Wednesday, November 7, 2012
I was so excited for the opportunity to be a part of the CalGirls Kick-Off Conference on November 1st! In fact, I'm still pretty fired up about it & am continuing to make connections and have conversations with other conference attendees about ways we can work together. Read about the conference here: (yes, that's a picture of me SERIOUSLY considering how to best set up our hydraulic powered pumpkin lift. Our team was super proud of our stable & effective outcome!)
In this breakout session, a Lawrence Hall of Science representative gave each of the 5 small groups their mission: to design and engineer a hydraulic lift to move a pumpkin. Everyone had access to an array of tools including blocks, pegs, platforms, syringes, rubber bands, paper clips, pipe cleaners, weights & a few more easily attainable tools. There were a few examples on the table so you could either choose to recreate an existing design or get some ideas & make your own. The mentor was present to offer some key guidance and support. We worked in our small groups, brainstorming, collaborating, building & improving our design until it passed our test and we decided we were finished. This is the basic structure behind the Lawrence Hall's Ingenuity Lab, and their satellite site in Vallejo; the Inventor's Lab (they also use engineer students from local colleges as mentors).
What did I learn from this exercise? First of all, experiences like these are incredibly fun, positive and confidence-building. Second, collaboration is key - this was completely a group effort where we built upon one another's input.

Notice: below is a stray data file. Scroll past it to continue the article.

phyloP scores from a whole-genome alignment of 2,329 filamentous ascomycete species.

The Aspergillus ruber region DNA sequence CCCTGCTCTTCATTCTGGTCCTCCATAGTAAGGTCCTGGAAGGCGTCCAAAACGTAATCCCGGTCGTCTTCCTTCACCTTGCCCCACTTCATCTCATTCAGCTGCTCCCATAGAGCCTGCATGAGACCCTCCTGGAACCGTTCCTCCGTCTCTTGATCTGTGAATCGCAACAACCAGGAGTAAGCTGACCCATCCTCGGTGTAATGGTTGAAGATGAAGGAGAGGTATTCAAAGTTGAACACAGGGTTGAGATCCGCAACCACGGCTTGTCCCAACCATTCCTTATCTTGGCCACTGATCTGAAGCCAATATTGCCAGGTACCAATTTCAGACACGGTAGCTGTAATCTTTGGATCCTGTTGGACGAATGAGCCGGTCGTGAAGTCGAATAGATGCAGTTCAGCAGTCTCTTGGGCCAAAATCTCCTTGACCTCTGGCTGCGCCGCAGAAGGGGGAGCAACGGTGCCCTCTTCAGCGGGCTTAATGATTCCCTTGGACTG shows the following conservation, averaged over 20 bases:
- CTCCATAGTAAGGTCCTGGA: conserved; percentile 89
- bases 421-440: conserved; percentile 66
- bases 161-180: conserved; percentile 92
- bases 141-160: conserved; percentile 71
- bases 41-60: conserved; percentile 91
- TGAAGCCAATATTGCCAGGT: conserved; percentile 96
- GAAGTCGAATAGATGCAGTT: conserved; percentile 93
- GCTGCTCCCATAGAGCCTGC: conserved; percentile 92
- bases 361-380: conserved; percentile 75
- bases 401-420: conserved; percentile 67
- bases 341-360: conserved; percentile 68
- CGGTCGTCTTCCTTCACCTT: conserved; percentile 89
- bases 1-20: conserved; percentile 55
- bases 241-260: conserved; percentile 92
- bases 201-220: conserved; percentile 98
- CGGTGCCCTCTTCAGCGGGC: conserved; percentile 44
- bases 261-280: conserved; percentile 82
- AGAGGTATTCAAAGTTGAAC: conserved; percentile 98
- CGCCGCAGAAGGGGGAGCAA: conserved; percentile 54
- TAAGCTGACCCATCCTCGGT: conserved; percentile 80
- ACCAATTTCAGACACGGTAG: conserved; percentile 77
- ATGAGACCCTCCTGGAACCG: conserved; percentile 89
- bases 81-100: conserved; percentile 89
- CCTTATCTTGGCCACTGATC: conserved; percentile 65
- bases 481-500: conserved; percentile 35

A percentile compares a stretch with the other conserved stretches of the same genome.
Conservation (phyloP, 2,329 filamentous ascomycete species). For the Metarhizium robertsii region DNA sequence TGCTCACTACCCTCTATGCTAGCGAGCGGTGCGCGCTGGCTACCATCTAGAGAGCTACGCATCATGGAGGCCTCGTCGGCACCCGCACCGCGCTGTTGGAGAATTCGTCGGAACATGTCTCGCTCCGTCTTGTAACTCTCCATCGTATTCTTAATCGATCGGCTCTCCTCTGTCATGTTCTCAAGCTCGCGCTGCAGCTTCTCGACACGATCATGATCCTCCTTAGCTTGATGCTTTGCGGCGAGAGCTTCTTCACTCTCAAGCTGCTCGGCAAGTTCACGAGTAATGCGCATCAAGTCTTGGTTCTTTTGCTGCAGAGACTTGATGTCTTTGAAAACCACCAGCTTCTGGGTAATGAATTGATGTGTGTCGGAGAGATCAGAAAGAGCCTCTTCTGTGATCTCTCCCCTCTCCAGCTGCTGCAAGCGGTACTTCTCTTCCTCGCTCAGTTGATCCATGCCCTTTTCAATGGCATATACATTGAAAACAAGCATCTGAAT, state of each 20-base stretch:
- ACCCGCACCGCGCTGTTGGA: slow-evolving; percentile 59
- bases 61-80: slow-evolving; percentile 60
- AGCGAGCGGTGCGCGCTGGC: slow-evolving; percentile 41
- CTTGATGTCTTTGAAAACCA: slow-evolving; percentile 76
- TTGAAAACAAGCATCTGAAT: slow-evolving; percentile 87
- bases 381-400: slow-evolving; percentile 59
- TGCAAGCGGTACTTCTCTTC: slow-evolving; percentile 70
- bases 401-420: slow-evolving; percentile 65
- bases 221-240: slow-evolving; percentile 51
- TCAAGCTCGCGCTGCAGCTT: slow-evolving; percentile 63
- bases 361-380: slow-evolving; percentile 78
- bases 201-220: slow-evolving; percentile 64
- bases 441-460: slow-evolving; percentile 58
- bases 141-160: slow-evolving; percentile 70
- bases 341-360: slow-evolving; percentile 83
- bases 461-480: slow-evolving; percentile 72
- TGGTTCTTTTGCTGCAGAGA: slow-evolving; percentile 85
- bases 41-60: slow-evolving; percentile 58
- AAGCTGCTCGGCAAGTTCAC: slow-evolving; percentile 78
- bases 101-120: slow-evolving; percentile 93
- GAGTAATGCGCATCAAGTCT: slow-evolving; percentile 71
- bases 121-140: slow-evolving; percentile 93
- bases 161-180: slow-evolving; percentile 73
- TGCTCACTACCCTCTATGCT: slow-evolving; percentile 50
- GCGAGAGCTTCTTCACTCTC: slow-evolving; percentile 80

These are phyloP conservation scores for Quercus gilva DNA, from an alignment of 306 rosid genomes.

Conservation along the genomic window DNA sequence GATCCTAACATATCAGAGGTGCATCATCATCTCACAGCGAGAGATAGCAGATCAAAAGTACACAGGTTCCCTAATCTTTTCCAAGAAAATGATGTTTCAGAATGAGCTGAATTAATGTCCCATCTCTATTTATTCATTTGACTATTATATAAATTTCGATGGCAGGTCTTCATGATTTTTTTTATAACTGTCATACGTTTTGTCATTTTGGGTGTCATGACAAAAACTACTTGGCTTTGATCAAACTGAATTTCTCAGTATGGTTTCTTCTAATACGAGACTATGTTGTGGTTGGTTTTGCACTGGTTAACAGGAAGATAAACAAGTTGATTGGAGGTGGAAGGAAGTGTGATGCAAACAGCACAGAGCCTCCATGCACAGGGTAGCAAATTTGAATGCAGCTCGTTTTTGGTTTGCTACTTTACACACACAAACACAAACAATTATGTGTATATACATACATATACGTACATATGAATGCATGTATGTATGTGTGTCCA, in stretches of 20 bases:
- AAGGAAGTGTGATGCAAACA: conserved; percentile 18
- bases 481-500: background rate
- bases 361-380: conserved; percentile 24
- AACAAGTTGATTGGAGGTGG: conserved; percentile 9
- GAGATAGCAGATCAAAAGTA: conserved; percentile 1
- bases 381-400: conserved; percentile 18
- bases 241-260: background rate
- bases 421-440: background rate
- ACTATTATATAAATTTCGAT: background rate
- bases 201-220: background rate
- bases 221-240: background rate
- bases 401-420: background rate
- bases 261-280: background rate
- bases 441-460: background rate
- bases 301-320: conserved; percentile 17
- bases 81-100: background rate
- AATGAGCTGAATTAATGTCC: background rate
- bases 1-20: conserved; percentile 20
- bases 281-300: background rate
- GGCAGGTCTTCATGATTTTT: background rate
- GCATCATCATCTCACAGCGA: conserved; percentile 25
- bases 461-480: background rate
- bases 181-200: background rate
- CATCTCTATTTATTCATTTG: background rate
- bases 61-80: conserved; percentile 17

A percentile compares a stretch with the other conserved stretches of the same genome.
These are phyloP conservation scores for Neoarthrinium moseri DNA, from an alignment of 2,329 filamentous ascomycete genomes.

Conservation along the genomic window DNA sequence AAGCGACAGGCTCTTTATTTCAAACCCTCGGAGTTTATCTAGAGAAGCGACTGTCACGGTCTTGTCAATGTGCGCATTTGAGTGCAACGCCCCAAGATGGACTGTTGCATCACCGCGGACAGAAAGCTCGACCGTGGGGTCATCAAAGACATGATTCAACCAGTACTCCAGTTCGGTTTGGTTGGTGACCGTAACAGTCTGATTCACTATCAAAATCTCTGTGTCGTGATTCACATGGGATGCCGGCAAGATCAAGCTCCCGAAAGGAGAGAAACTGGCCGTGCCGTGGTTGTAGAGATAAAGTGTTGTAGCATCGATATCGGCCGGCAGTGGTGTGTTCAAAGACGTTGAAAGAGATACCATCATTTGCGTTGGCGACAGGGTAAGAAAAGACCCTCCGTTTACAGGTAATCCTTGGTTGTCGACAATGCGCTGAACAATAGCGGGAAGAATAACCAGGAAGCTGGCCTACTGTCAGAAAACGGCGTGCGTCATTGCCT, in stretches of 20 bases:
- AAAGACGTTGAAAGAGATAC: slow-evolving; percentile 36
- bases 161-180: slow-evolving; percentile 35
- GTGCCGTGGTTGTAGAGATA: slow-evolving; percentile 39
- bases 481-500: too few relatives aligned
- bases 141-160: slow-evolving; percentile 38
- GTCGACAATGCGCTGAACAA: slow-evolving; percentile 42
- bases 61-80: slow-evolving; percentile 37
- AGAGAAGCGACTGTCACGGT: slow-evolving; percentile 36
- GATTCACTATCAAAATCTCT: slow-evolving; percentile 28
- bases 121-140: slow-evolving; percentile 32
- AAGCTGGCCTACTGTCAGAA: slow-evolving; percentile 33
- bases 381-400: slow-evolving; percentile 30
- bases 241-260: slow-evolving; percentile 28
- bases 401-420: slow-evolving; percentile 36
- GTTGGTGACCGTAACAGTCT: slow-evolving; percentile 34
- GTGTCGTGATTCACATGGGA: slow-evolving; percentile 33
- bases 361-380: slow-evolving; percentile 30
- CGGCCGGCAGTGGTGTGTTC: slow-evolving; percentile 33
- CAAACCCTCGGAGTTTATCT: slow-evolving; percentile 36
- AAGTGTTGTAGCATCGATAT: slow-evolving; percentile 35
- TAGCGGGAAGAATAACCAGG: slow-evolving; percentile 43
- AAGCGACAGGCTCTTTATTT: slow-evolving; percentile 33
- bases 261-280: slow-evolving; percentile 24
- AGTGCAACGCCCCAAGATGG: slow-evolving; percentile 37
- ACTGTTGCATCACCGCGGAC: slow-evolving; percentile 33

Lastly, accessibility is everything; the challenge, the setting, the group the tools & the mentor collectively make the experience productive & engaging.
Now - how can we create situations where kids in our community get to use science & engineering on a regular basis to create model solutions to real world problems? I hope to provide these opportunities to our MUSD students & welcome your support!
Wednesday, October 31, 2012
Thank you for visiting the Martinez Community Science Workshop blogspot. We are working on setting up our pilot project at John Muir Elementary. We have secured a science classroom for the workshop. Currently, we have Eco-Lab Interns from the New Leaf Academy working with elementary students learning hands-on science. We're working on enhancing the environment to be able to open our workshop by this summer. Please contact Ellen Concepcion for more information firstname.lastname@example.org.
Our inspiration for the Community Science Workshop model started with a collaborative effort from JME PTA's Wendy Dexter & Mission Science Workshop's Dan Sudran who put together Whale Week at John Muir Elementary in Martinez. 5th graders at John Muir helped assemble the grey whale skeleton before school in September. This display was part of an interactive science lesson sponsored by the PTA and facilitated by Dan Sudran, executive director of Mission Science Workshop. Wendy spearheaded the project & created a 68' model of a baby blue whale. Kids from all over the district & even kids outside the district came to John Muir for this exciting free event.
The excellent turnout told us that our community is excited about science & that opportunities for hands-on science are rare around town. At any given time during this free five hour event, there were 20 - 30 kids inside the blue whale model learning about whales from one of our volunteers, and another dozen or so kids looking at the grey whale skeleton display. There were also a few other interactive opportunities like a blubber experiment that received nonstop attention. This event started a conversation that we hope will turn into our very own community science workshop.
Here's a short video clip of puttting the whale skeleton together